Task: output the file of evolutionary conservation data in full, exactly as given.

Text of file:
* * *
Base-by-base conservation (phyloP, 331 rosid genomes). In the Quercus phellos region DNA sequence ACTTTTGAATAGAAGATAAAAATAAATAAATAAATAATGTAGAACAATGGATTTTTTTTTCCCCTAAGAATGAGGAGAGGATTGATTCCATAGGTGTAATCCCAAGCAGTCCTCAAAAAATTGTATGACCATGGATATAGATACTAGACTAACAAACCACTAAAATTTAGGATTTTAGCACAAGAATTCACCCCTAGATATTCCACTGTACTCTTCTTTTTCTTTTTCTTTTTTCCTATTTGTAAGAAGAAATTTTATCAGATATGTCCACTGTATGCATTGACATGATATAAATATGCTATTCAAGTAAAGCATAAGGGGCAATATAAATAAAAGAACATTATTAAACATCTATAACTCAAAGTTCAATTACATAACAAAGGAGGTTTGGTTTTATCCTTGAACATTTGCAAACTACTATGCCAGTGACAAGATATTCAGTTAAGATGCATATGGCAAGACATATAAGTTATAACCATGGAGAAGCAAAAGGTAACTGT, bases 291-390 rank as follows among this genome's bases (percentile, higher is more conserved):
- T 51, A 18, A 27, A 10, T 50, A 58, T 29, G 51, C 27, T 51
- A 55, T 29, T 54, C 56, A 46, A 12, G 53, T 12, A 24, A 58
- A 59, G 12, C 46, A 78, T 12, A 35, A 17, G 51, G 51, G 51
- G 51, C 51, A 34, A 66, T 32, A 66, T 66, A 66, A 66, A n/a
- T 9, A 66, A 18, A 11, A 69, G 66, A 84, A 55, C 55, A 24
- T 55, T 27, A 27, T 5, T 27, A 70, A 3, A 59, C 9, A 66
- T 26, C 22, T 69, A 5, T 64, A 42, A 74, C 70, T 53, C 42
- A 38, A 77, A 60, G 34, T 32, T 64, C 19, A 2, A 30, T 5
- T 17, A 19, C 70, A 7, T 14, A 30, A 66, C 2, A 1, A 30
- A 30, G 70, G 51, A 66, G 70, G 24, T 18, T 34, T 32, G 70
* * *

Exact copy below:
Base-by-base conservation (phyloP, 331 rosid genomes). In the Quercus phellos region DNA sequence ACTTTTGAATAGAAGATAAAAATAAATAAATAAATAATGTAGAACAATGGATTTTTTTTTCCCCTAAGAATGAGGAGAGGATTGATTCCATAGGTGTAATCCCAAGCAGTCCTCAAAAAATTGTATGACCATGGATATAGATACTAGACTAACAAACCACTAAAATTTAGGATTTTAGCACAAGAATTCACCCCTAGATATTCCACTGTACTCTTCTTTTTCTTTTTCTTTTTTCCTATTTGTAAGAAGAAATTTTATCAGATATGTCCACTGTATGCATTGACATGATATAAATATGCTATTCAAGTAAAGCATAAGGGGCAATATAAATAAAAGAACATTATTAAACATCTATAACTCAAAGTTCAATTACATAACAAAGGAGGTTTGGTTTTATCCTTGAACATTTGCAAACTACTATGCCAGTGACAAGATATTCAGTTAAGATGCATATGGCAAGACATATAAGTTATAACCATGGAGAAGCAAAAGGTAACTGT, bases 291-390 rank as follows among this genome's bases (percentile, higher is more conserved):
- T 51, A 18, A 27, A 10, T 50, A 58, T 29, G 51, C 27, T 51
- A 55, T 29, T 54, C 56, A 46, A 12, G 53, T 12, A 24, A 58
- A 59, G 12, C 46, A 78, T 12, A 35, A 17, G 51, G 51, G 51
- G 51, C 51, A 34, A 66, T 32, A 66, T 66, A 66, A 66, A n/a
- T 9, A 66, A 18, A 11, A 69, G 66, A 84, A 55, C 55, A 24
- T 55, T 27, A 27, T 5, T 27, A 70, A 3, A 59, C 9, A 66
- T 26, C 22, T 69, A 5, T 64, A 42, A 74, C 70, T 53, C 42
- A 38, A 77, A 60, G 34, T 32, T 64, C 19, A 2, A 30, T 5
- T 17, A 19, C 70, A 7, T 14, A 30, A 66, C 2, A 1, A 30
- A 30, G 70, G 51, A 66, G 70, G 24, T 18, T 34, T 32, G 70